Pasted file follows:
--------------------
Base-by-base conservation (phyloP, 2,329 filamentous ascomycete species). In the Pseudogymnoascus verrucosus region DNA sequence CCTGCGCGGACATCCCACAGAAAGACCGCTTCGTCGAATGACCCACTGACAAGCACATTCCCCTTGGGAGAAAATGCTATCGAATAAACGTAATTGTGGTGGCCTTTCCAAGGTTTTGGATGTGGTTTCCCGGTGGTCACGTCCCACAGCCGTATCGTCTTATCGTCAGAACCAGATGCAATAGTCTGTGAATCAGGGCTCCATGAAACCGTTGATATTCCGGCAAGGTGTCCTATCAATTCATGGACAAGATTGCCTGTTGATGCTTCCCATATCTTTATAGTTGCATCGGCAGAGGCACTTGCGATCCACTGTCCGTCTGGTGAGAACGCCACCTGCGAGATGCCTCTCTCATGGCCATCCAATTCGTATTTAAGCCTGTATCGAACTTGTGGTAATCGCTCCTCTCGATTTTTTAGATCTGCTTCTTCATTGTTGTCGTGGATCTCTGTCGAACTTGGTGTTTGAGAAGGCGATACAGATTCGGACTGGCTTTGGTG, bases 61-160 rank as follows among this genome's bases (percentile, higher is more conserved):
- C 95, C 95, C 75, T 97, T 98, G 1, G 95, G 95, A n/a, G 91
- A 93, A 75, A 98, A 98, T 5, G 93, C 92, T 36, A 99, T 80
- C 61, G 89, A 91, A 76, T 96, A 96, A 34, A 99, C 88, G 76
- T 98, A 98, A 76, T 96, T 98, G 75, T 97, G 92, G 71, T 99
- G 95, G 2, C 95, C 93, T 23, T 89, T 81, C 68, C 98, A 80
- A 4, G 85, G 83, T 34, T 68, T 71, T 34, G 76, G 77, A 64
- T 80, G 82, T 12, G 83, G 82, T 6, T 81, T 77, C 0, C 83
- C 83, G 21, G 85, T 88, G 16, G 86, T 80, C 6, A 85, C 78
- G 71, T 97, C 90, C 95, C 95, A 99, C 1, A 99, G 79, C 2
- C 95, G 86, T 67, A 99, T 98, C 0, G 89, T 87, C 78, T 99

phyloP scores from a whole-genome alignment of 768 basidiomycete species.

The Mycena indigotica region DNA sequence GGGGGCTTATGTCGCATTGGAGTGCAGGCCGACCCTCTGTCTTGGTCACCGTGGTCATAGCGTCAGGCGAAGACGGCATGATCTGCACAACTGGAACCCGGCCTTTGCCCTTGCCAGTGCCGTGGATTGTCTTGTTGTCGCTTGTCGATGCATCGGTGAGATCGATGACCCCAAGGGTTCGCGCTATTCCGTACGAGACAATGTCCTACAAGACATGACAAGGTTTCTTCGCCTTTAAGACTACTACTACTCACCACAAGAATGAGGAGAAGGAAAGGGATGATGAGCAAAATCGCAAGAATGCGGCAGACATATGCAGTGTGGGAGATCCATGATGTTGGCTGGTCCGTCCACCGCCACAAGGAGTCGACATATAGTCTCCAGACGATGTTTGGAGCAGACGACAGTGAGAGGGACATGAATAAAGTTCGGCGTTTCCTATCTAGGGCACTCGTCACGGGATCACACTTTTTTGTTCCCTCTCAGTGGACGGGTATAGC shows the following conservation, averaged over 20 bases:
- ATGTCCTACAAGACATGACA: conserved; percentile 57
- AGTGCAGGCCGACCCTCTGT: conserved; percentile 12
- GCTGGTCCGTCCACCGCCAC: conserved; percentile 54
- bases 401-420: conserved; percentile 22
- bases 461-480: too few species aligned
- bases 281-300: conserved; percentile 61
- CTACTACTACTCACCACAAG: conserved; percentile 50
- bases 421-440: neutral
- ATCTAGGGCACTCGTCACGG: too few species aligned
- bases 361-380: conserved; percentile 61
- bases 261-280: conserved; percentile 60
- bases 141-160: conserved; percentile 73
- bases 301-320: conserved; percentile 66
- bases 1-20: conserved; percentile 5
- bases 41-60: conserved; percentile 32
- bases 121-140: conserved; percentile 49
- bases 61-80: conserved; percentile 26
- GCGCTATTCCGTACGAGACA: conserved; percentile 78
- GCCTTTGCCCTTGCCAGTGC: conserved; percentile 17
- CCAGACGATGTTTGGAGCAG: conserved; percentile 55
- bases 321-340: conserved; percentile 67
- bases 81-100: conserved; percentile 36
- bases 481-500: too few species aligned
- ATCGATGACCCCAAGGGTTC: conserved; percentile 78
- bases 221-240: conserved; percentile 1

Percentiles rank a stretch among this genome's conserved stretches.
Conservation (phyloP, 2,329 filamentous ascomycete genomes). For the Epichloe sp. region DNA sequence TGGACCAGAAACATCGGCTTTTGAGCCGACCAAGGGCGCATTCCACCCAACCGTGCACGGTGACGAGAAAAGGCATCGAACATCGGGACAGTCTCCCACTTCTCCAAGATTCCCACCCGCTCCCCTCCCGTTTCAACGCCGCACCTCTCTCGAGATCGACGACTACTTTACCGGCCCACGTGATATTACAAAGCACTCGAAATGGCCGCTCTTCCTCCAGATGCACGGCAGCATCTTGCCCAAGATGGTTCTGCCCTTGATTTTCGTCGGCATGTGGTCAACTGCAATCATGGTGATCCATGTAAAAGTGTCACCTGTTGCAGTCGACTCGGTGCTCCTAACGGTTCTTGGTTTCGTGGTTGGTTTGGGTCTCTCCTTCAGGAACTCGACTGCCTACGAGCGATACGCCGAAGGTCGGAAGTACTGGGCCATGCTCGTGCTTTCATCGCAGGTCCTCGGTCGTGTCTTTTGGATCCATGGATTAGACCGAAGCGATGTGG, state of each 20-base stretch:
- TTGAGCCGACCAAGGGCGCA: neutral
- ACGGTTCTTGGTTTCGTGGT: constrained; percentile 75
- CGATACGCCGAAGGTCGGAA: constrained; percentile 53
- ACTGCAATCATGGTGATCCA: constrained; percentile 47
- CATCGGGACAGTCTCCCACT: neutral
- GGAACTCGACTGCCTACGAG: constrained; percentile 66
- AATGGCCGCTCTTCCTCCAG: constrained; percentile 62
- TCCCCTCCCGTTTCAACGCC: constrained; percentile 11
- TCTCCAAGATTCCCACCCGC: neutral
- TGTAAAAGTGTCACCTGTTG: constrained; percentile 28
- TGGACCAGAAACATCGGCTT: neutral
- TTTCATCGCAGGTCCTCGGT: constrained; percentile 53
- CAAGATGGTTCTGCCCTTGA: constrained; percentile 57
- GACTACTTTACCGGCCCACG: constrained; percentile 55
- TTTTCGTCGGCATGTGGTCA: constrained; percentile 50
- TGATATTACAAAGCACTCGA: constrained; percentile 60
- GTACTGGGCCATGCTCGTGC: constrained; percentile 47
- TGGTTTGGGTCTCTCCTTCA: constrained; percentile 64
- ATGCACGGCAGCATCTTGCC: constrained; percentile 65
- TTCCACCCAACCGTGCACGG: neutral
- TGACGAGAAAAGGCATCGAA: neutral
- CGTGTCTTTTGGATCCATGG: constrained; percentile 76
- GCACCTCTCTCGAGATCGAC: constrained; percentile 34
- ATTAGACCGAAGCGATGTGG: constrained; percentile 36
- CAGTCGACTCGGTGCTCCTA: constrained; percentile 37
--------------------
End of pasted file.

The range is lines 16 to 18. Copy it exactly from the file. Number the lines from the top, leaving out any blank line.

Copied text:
- GCTGGTCCGTCCACCGCCAC: conserved; percentile 54
- bases 401-420: conserved; percentile 22
- bases 461-480: too few species aligned